Drivers in England will be banned from ferrying passengers under strict new law

Some drivers will be banned from carrying passengers in cars under strict new driving licence laws. Drivers and motorists in England could be banned from ferrying passengers in vehicles as part of a 'graduated' driving licence proposal which aims at curbing young motorists' deaths.

The Motor Vehicles (Driving Licences) (New Drivers) Bill proposes placing restrictions on newly qualified drivers for the first six months immediately after they pass their test. Ross Moorlock, CEO of Brake, said: "We strongly urge other MPs across the House to support this Bill and ensure that we implement the right measures to safeguard those looking to pass their test in the future and make our roads safer for all."

MP for Batley and Spen, Kim Leadbeater, who brought the Bill, said: “As well as restrictions on the number of passengers in the car and on night-time driving, with exemptions, obviously, for work, medical and emergency reasons.

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“Additional options to consider are the inclusion of rural roads, motorways or dual carriageways as part of the driving test. A requirement during driving lessons that a driver gains experience on different road conditions, and consideration of the engine sizes new drivers are permitted to drive within the first few months of passing their tests.”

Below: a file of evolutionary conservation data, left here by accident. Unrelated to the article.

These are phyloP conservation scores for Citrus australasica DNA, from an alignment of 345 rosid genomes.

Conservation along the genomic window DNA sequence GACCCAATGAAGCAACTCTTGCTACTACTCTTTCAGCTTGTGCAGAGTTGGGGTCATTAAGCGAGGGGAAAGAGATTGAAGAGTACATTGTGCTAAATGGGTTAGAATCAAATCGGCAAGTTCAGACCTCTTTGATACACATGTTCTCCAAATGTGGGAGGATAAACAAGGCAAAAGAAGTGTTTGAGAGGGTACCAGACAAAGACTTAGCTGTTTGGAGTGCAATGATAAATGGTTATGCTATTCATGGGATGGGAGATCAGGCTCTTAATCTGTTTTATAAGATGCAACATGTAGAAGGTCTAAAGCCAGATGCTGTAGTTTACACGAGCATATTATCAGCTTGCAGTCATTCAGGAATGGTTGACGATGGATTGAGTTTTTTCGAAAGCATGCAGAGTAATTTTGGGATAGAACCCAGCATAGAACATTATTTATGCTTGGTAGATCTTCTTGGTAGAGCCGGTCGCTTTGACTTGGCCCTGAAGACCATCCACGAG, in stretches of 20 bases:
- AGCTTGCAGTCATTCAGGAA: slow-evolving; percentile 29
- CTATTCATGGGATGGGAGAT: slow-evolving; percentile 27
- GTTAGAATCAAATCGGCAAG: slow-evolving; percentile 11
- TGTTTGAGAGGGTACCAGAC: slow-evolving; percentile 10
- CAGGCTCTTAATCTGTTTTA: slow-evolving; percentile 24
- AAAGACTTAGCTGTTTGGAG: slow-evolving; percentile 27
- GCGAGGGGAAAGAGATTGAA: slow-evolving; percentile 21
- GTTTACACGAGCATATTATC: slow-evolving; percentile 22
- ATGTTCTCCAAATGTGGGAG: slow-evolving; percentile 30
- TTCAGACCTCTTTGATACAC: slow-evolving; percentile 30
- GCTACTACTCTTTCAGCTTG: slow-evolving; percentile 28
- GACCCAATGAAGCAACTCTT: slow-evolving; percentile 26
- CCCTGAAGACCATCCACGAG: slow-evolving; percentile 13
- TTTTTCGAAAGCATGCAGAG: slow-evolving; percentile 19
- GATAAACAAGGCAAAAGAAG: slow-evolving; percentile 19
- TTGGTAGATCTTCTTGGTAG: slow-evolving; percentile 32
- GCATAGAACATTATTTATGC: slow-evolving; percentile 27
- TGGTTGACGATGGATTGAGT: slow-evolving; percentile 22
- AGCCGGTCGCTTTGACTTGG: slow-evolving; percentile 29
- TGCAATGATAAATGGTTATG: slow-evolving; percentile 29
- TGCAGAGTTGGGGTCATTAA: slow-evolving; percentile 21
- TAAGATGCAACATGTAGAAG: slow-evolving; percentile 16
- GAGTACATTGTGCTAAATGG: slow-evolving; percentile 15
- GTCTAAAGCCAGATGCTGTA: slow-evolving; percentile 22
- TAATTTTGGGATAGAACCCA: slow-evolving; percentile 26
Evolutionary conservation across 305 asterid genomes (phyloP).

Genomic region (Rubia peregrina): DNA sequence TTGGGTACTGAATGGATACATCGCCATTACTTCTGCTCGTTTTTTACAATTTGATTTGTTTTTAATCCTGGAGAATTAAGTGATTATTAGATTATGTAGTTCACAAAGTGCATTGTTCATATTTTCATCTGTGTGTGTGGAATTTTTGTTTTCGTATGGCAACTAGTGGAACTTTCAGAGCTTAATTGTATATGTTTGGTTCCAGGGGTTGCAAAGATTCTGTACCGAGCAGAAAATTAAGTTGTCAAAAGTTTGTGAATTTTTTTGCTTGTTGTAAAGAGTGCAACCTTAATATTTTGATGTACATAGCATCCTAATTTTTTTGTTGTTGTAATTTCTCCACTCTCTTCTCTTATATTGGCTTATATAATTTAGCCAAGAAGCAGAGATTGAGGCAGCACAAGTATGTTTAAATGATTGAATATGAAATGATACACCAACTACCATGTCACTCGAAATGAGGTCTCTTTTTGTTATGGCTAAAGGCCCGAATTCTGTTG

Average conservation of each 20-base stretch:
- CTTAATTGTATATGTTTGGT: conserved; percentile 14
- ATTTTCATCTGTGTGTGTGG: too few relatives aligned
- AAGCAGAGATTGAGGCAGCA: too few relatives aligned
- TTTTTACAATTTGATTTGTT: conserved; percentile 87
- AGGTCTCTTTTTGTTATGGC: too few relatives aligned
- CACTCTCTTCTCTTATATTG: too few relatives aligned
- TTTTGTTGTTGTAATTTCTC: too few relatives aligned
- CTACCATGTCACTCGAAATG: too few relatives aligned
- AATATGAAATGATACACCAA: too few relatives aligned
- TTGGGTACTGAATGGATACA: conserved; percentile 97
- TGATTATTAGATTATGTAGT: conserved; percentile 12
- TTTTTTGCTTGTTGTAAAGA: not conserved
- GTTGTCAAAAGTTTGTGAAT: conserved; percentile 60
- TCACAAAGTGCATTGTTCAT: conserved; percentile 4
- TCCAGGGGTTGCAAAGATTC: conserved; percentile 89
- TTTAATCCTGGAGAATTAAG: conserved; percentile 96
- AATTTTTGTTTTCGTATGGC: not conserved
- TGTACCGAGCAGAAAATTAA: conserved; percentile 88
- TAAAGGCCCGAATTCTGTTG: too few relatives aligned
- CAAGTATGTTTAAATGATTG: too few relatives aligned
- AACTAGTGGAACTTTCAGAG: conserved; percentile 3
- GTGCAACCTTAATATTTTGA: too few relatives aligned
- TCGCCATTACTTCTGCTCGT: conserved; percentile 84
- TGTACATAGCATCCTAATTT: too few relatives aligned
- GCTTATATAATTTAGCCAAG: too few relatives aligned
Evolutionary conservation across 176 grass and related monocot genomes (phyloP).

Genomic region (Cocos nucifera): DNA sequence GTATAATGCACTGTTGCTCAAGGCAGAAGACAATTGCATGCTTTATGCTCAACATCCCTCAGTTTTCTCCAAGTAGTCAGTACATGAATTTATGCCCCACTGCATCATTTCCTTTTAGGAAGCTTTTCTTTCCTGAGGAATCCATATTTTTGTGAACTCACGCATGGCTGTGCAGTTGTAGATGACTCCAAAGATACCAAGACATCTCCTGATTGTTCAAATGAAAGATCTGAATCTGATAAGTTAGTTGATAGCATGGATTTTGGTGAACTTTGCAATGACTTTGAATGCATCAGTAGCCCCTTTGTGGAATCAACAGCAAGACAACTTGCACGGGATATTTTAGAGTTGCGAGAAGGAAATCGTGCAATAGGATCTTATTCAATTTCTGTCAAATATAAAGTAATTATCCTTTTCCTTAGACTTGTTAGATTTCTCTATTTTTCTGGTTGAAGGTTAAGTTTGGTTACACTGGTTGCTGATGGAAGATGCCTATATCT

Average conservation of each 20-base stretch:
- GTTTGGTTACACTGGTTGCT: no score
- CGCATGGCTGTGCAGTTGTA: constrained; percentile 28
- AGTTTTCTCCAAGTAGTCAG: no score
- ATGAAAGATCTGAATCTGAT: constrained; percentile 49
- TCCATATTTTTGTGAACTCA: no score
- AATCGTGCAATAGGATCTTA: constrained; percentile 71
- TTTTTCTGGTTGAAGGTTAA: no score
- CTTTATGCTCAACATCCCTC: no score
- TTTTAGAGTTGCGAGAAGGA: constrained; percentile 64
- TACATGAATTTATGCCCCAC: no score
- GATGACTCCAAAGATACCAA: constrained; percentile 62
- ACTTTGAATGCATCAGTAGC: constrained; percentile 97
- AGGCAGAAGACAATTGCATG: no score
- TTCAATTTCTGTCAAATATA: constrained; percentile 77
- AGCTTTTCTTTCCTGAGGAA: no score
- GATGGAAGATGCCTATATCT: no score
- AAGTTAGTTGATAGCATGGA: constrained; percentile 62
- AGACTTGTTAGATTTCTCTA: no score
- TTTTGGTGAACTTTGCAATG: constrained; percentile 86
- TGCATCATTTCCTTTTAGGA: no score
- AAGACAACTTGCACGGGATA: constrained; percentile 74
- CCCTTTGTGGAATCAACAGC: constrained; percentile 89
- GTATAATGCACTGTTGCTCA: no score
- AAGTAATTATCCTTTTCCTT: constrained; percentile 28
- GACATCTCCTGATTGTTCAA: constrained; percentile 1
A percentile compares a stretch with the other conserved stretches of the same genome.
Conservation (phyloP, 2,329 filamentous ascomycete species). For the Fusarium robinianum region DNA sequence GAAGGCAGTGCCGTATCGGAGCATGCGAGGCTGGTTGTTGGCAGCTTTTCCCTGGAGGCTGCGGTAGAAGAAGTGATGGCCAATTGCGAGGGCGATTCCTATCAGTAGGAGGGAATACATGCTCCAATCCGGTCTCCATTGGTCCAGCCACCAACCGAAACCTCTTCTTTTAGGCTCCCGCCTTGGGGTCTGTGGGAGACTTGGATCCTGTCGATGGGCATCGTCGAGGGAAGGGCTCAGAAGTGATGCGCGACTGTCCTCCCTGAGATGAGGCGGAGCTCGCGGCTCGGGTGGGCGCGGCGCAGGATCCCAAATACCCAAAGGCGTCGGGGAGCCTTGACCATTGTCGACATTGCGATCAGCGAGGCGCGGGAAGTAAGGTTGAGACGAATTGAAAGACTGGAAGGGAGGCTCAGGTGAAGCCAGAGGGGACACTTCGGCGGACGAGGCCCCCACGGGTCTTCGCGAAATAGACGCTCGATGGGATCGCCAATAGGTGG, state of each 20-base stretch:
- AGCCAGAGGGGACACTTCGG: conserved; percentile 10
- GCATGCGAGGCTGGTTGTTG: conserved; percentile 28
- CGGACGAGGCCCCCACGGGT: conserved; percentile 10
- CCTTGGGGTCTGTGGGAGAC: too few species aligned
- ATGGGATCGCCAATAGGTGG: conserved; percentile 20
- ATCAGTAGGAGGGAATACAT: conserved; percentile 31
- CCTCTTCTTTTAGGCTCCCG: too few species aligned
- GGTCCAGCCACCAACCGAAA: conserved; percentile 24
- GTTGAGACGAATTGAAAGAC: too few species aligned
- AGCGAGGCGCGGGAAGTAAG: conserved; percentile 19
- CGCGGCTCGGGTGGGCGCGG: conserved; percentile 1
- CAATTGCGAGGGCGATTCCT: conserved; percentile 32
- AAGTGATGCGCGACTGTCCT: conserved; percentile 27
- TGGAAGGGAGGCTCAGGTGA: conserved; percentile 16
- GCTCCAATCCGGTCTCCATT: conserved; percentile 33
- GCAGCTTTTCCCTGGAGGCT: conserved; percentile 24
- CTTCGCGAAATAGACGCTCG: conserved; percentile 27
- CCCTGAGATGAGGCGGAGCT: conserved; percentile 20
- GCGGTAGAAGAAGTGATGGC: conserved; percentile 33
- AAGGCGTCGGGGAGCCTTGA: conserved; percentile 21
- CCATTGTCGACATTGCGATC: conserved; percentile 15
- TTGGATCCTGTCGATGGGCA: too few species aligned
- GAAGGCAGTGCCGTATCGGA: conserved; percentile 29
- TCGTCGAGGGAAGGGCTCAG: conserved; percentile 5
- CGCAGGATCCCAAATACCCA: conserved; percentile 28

Responding, IAM RoadSmart Director of Policy and Standards Nicholas Lyes said: "Evidence from around the world shows that graduated driver licensing saves lives and reduces injuries where it has been introduced. In 2022, more than 300 people in Britain lost their lives following a collision involving a younger car driver and more than 4,500 suffered serious injuries.

"These are appalling figures and the time has come to urgently take action to stop more needless deaths on our roads. This is why we support a form of graduated driver licensing and why we encourage MPs and politicians from all parties to back this Bill, save lives and make today's youngsters safer drivers of tomorrow."